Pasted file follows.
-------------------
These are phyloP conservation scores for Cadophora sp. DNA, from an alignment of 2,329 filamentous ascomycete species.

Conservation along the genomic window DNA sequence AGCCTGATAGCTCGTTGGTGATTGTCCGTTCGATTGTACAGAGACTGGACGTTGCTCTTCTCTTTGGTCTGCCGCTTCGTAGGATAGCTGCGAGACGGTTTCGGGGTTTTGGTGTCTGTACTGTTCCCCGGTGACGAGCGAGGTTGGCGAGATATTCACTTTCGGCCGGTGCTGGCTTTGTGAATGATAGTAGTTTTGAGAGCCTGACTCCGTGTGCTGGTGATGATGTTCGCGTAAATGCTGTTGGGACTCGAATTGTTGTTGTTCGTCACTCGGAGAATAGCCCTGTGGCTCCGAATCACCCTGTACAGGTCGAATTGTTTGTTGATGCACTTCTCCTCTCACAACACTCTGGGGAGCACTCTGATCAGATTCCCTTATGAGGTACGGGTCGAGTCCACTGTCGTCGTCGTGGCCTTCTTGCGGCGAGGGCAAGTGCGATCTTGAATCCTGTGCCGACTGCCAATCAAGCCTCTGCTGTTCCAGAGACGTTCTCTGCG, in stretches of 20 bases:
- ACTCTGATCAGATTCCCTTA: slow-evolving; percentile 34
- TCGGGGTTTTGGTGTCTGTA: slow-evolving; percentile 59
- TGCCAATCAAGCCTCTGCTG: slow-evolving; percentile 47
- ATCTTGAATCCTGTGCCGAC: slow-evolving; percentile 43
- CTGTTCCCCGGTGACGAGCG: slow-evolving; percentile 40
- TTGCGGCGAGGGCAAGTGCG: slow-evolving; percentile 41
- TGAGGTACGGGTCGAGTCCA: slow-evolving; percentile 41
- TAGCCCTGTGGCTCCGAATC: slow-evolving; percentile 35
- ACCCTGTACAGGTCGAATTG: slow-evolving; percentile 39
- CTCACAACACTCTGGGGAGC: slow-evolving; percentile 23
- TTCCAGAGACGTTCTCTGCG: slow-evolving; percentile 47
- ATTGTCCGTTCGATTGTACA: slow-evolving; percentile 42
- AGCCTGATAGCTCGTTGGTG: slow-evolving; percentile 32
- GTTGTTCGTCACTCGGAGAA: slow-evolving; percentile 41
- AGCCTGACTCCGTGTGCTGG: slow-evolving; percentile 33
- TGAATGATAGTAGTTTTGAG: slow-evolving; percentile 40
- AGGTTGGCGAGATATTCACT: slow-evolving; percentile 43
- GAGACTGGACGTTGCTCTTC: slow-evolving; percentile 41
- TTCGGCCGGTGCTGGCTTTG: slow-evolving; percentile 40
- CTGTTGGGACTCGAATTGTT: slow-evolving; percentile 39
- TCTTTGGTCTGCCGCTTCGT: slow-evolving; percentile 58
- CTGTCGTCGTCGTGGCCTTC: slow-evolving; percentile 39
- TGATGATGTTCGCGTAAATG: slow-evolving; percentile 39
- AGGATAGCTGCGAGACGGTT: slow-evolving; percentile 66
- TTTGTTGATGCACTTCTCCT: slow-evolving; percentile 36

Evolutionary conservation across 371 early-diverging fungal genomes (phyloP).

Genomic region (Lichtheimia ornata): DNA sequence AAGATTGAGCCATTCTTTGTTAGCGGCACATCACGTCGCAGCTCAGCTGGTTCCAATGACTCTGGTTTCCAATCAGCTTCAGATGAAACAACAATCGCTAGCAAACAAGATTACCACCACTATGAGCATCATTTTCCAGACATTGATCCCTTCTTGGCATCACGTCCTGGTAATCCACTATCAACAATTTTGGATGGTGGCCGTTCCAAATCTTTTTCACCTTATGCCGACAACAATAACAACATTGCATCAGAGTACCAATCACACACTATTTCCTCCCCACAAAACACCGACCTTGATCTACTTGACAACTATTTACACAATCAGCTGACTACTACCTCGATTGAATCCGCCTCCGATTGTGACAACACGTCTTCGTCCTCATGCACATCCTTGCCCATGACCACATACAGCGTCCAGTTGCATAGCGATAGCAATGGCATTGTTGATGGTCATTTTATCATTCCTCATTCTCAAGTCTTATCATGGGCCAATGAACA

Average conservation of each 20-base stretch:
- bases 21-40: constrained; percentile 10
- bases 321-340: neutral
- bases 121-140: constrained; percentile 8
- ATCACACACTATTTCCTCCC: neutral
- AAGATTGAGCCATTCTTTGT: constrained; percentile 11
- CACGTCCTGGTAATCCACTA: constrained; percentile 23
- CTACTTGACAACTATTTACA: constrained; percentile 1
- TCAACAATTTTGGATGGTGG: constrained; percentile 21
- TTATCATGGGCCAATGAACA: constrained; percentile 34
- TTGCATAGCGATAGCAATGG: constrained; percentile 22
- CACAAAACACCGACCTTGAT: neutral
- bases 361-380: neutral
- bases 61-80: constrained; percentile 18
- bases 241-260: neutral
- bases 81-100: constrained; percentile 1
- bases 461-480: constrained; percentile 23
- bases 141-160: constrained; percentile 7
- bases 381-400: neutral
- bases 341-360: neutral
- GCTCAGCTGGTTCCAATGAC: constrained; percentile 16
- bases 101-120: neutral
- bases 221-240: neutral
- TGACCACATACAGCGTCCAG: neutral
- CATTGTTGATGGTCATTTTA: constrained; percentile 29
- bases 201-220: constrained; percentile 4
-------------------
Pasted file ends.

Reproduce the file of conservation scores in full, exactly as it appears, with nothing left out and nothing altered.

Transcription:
These are phyloP conservation scores for Cadophora sp. DNA, from an alignment of 2,329 filamentous ascomycete species.

Conservation along the genomic window DNA sequence AGCCTGATAGCTCGTTGGTGATTGTCCGTTCGATTGTACAGAGACTGGACGTTGCTCTTCTCTTTGGTCTGCCGCTTCGTAGGATAGCTGCGAGACGGTTTCGGGGTTTTGGTGTCTGTACTGTTCCCCGGTGACGAGCGAGGTTGGCGAGATATTCACTTTCGGCCGGTGCTGGCTTTGTGAATGATAGTAGTTTTGAGAGCCTGACTCCGTGTGCTGGTGATGATGTTCGCGTAAATGCTGTTGGGACTCGAATTGTTGTTGTTCGTCACTCGGAGAATAGCCCTGTGGCTCCGAATCACCCTGTACAGGTCGAATTGTTTGTTGATGCACTTCTCCTCTCACAACACTCTGGGGAGCACTCTGATCAGATTCCCTTATGAGGTACGGGTCGAGTCCACTGTCGTCGTCGTGGCCTTCTTGCGGCGAGGGCAAGTGCGATCTTGAATCCTGTGCCGACTGCCAATCAAGCCTCTGCTGTTCCAGAGACGTTCTCTGCG, in stretches of 20 bases:
- ACTCTGATCAGATTCCCTTA: slow-evolving; percentile 34
- TCGGGGTTTTGGTGTCTGTA: slow-evolving; percentile 59
- TGCCAATCAAGCCTCTGCTG: slow-evolving; percentile 47
- ATCTTGAATCCTGTGCCGAC: slow-evolving; percentile 43
- CTGTTCCCCGGTGACGAGCG: slow-evolving; percentile 40
- TTGCGGCGAGGGCAAGTGCG: slow-evolving; percentile 41
- TGAGGTACGGGTCGAGTCCA: slow-evolving; percentile 41
- TAGCCCTGTGGCTCCGAATC: slow-evolving; percentile 35
- ACCCTGTACAGGTCGAATTG: slow-evolving; percentile 39
- CTCACAACACTCTGGGGAGC: slow-evolving; percentile 23
- TTCCAGAGACGTTCTCTGCG: slow-evolving; percentile 47
- ATTGTCCGTTCGATTGTACA: slow-evolving; percentile 42
- AGCCTGATAGCTCGTTGGTG: slow-evolving; percentile 32
- GTTGTTCGTCACTCGGAGAA: slow-evolving; percentile 41
- AGCCTGACTCCGTGTGCTGG: slow-evolving; percentile 33
- TGAATGATAGTAGTTTTGAG: slow-evolving; percentile 40
- AGGTTGGCGAGATATTCACT: slow-evolving; percentile 43
- GAGACTGGACGTTGCTCTTC: slow-evolving; percentile 41
- TTCGGCCGGTGCTGGCTTTG: slow-evolving; percentile 40
- CTGTTGGGACTCGAATTGTT: slow-evolving; percentile 39
- TCTTTGGTCTGCCGCTTCGT: slow-evolving; percentile 58
- CTGTCGTCGTCGTGGCCTTC: slow-evolving; percentile 39
- TGATGATGTTCGCGTAAATG: slow-evolving; percentile 39
- AGGATAGCTGCGAGACGGTT: slow-evolving; percentile 66
- TTTGTTGATGCACTTCTCCT: slow-evolving; percentile 36

Evolutionary conservation across 371 early-diverging fungal genomes (phyloP).

Genomic region (Lichtheimia ornata): DNA sequence AAGATTGAGCCATTCTTTGTTAGCGGCACATCACGTCGCAGCTCAGCTGGTTCCAATGACTCTGGTTTCCAATCAGCTTCAGATGAAACAACAATCGCTAGCAAACAAGATTACCACCACTATGAGCATCATTTTCCAGACATTGATCCCTTCTTGGCATCACGTCCTGGTAATCCACTATCAACAATTTTGGATGGTGGCCGTTCCAAATCTTTTTCACCTTATGCCGACAACAATAACAACATTGCATCAGAGTACCAATCACACACTATTTCCTCCCCACAAAACACCGACCTTGATCTACTTGACAACTATTTACACAATCAGCTGACTACTACCTCGATTGAATCCGCCTCCGATTGTGACAACACGTCTTCGTCCTCATGCACATCCTTGCCCATGACCACATACAGCGTCCAGTTGCATAGCGATAGCAATGGCATTGTTGATGGTCATTTTATCATTCCTCATTCTCAAGTCTTATCATGGGCCAATGAACA

Average conservation of each 20-base stretch:
- bases 21-40: constrained; percentile 10
- bases 321-340: neutral
- bases 121-140: constrained; percentile 8
- ATCACACACTATTTCCTCCC: neutral
- AAGATTGAGCCATTCTTTGT: constrained; percentile 11
- CACGTCCTGGTAATCCACTA: constrained; percentile 23
- CTACTTGACAACTATTTACA: constrained; percentile 1
- TCAACAATTTTGGATGGTGG: constrained; percentile 21
- TTATCATGGGCCAATGAACA: constrained; percentile 34
- TTGCATAGCGATAGCAATGG: constrained; percentile 22
- CACAAAACACCGACCTTGAT: neutral
- bases 361-380: neutral
- bases 61-80: constrained; percentile 18
- bases 241-260: neutral
- bases 81-100: constrained; percentile 1
- bases 461-480: constrained; percentile 23
- bases 141-160: constrained; percentile 7
- bases 381-400: neutral
- bases 341-360: neutral
- GCTCAGCTGGTTCCAATGAC: constrained; percentile 16
- bases 101-120: neutral
- bases 221-240: neutral
- TGACCACATACAGCGTCCAG: neutral
- CATTGTTGATGGTCATTTTA: constrained; percentile 29
- bases 201-220: constrained; percentile 4